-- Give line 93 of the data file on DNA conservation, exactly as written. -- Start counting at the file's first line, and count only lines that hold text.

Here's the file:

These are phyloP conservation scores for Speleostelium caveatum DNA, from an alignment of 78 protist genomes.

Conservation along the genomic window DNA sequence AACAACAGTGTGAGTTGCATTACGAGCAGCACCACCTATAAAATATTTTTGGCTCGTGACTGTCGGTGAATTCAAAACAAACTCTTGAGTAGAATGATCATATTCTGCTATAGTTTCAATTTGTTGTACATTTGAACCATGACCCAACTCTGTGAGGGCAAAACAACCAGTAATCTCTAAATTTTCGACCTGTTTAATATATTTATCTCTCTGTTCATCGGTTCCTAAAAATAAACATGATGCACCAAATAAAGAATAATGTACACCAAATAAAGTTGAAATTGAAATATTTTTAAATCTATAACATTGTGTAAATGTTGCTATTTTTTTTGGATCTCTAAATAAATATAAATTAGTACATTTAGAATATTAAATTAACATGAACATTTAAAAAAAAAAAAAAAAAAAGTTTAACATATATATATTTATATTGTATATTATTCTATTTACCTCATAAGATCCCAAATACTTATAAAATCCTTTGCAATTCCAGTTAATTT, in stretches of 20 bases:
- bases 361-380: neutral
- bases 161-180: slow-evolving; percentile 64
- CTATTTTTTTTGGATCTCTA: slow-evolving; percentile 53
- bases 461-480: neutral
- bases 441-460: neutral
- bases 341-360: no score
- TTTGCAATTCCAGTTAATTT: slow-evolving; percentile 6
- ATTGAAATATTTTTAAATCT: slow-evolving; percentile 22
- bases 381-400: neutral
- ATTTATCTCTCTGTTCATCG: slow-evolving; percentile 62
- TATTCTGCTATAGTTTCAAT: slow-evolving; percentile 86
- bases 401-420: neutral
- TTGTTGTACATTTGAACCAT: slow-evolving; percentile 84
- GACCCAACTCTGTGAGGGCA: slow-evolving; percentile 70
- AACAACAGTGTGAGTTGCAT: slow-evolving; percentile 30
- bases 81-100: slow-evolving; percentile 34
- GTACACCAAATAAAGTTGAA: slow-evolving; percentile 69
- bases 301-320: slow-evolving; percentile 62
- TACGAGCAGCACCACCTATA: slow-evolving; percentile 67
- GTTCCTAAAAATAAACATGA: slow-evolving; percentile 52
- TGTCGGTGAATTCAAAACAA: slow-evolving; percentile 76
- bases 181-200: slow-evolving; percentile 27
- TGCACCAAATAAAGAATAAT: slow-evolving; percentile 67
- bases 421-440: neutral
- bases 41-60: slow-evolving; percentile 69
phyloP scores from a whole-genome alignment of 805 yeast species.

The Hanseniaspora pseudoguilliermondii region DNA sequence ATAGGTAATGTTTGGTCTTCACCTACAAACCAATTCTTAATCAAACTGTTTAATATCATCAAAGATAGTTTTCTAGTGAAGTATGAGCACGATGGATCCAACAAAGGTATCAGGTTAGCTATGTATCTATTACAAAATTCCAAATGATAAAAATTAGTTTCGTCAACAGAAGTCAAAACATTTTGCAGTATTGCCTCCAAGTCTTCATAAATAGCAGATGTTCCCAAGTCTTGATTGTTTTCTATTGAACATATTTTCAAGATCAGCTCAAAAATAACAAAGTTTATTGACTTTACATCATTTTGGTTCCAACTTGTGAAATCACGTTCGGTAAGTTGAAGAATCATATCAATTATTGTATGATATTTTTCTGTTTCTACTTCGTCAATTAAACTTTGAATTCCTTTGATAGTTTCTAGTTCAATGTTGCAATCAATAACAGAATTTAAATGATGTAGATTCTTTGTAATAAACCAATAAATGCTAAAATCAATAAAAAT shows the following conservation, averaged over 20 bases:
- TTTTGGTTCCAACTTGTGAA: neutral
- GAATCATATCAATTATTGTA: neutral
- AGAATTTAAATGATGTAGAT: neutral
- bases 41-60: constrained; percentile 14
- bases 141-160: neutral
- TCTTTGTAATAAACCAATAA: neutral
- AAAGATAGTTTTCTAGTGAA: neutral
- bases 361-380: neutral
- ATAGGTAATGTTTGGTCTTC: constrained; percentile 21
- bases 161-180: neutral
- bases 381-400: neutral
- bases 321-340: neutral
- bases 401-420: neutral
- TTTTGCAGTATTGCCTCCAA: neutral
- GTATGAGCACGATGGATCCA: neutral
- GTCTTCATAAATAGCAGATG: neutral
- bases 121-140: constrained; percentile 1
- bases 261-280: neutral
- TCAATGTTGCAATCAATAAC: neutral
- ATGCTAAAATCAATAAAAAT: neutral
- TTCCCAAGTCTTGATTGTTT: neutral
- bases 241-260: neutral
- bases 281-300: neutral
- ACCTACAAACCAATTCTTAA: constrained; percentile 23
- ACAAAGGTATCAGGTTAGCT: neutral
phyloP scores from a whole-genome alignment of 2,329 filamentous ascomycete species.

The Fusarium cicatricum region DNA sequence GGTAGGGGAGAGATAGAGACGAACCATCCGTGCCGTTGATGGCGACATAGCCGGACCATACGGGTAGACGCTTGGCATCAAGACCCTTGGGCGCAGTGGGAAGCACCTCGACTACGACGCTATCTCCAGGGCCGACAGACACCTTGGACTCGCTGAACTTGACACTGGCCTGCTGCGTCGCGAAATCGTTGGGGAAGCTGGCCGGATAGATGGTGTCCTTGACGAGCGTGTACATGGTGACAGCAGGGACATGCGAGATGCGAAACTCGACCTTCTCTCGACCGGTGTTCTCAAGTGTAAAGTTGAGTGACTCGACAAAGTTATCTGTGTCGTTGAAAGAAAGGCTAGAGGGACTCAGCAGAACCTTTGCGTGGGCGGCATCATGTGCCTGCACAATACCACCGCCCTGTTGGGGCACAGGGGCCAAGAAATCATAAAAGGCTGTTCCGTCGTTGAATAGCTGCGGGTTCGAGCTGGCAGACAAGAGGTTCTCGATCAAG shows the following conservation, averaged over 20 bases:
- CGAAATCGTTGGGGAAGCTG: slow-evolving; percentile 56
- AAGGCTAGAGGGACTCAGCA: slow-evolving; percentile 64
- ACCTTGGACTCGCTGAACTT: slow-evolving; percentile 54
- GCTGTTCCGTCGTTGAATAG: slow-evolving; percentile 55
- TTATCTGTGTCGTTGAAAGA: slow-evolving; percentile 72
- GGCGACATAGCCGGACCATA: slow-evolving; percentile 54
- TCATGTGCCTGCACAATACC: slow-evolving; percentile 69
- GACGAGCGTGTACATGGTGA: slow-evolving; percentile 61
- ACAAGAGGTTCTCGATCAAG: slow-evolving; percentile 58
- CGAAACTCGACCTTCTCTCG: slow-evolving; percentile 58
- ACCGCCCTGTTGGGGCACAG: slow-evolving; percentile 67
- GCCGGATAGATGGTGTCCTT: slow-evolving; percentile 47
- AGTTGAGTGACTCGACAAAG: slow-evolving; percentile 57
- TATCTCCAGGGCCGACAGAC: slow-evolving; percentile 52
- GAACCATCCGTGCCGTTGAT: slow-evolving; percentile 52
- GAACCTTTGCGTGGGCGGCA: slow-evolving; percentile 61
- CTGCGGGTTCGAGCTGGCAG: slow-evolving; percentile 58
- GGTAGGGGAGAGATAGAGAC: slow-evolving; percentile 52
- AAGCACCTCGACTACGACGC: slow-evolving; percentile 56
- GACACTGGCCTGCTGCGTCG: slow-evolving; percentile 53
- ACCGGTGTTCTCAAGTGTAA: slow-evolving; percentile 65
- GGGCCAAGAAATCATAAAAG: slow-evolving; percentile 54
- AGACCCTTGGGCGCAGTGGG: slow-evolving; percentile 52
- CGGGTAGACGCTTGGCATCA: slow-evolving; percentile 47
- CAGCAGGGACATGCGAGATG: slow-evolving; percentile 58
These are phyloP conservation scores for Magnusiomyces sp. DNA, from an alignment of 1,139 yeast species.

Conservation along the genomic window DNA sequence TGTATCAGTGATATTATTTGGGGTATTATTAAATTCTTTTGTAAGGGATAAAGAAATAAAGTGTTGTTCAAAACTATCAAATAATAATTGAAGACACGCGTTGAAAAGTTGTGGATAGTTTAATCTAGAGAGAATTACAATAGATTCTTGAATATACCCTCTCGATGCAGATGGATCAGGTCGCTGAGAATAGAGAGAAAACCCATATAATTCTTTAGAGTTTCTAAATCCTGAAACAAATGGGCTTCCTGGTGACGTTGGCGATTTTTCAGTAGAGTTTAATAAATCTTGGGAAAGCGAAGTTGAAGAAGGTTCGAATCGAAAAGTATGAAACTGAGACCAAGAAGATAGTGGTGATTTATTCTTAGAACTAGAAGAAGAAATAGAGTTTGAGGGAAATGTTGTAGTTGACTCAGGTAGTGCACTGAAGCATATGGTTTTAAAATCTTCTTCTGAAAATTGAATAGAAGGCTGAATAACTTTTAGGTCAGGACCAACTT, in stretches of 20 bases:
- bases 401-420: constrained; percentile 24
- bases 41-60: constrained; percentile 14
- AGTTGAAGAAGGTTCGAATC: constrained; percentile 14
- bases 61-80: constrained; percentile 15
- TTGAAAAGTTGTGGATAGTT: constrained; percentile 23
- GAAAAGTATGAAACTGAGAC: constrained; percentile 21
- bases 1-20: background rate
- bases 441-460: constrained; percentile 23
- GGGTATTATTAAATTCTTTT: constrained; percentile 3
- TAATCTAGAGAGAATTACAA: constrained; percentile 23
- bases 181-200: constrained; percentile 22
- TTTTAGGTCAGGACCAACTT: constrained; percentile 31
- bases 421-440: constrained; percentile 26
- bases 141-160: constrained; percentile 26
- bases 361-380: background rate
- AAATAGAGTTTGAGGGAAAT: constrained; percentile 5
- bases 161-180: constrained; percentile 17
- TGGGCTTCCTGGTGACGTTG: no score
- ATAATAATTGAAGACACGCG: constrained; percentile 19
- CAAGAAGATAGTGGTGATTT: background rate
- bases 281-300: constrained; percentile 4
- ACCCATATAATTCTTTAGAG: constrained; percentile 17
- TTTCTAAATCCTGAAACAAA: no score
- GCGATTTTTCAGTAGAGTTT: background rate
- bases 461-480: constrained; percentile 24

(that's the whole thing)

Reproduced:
- TAATCTAGAGAGAATTACAA: constrained; percentile 23